Airmail Arrows Across the USA
Friday, 30th May 2014 by Ian Brown
In the early days of the US Postal Service’s national airmail service, pilots had to navigate across the USA by sight alone – a task that bad weather could make extremely difficult. And so a network of towers was built, each bearing a gas-powered light for night-time visibility, and each with a large arrow-shaped foundation designed to assist daytime navigation. Almost all of the ~1,500 towers were dismantled long ago, but a number of the concrete arrows exist to this day, such as in the front yard of this farmhouse in Minnesota.
The development of the beacon system – known as the Transcontinental Airway System – required a significant investment, approved by Congress in 1923. Lighted beacon towers were to be placed every 8-16 km (5-10 miles) on hilltops and in valleys to provide visibility in any kind of weather, many of which required generator huts to function. With aviation still being a relatively risky venture in the 1920s, emergency landing strips were also built every 24-32 km (15-20 miles).
The concrete foundations for the beacons were shaped like arrows (with a square centre point for the tower base) and pointed to the nearest airstrip, but sometimes provided guidance about where routes merged or split, such as this example with two heads and two tails in California. The arrows were originally painted bright yellow for the best visibility from the air, but the graffiti artists have long since moved in on some.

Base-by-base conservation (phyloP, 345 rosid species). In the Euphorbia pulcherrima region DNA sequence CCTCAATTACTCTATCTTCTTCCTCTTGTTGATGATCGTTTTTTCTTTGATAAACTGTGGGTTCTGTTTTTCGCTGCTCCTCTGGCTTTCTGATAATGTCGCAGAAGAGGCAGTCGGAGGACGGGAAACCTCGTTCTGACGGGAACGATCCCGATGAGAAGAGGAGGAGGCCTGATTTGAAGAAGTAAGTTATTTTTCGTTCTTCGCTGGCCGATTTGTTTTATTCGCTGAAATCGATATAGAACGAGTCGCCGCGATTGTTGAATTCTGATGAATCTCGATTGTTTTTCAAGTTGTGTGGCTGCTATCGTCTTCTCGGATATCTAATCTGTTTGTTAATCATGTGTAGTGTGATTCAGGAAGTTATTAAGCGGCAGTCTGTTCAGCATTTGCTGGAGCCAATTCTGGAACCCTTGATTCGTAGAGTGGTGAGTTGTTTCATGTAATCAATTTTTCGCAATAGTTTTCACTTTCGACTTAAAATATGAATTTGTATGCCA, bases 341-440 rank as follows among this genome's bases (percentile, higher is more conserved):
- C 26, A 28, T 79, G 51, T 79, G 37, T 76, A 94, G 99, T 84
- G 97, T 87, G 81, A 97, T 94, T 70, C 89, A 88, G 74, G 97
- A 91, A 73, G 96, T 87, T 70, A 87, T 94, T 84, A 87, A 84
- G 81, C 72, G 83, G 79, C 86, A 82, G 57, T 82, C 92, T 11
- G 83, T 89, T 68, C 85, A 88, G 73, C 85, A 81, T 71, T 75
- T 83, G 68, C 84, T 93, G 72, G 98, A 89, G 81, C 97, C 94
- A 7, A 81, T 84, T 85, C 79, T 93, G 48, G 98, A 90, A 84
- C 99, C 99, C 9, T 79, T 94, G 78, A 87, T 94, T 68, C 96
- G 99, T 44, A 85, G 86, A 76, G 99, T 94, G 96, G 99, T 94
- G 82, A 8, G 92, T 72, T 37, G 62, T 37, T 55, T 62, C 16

Right-angle arrows such as this example in Nevada indicated changes of direction on the route.
By 1925 the initial 4,289 km (2,665 mile) beacon and emergency landing strip network was completely in place between New York and San Francisco. In subsequent years additional routes were added, including those from New York to Atlanta, Chicago and Dallas. However despite the huge investment, the system was only used until 1933, when technological advances made navigation easier, and the cost of operating the beacons became unfeasible during the Great Depression. In some areas local authorities continued to operate their beacons for several years, but during WWII most of the remaining towers were torn down so the steel could be used in the war effort (and also to prevent the enemy from being able to use them for navigation).
While the majority of the concrete arrow foundations have been lost to development or overgrowth, in the more remote areas of the country they have been left largely undisturbed, and stand as a monument to the pioneering days of rapid mail delivery – such as here in Utah, where we find a twin-tail arrow.
One of the best arrow images available through Google Maps is this Photosphere by Austin D, also in Utah.
Only a handful of the beacon towers survived unchanged and they are sadly mostly in remote areas with low-resolution satellite imagery. However, a few have been rebuilt or restored by enthusiasts, such as this 16m (54′) tower in Rocky Butte Natural Area in Oregon …
… and this one at the Winnemucca Airport in Nevada.
We’ll wrap up with a look at a few more arrows from various states.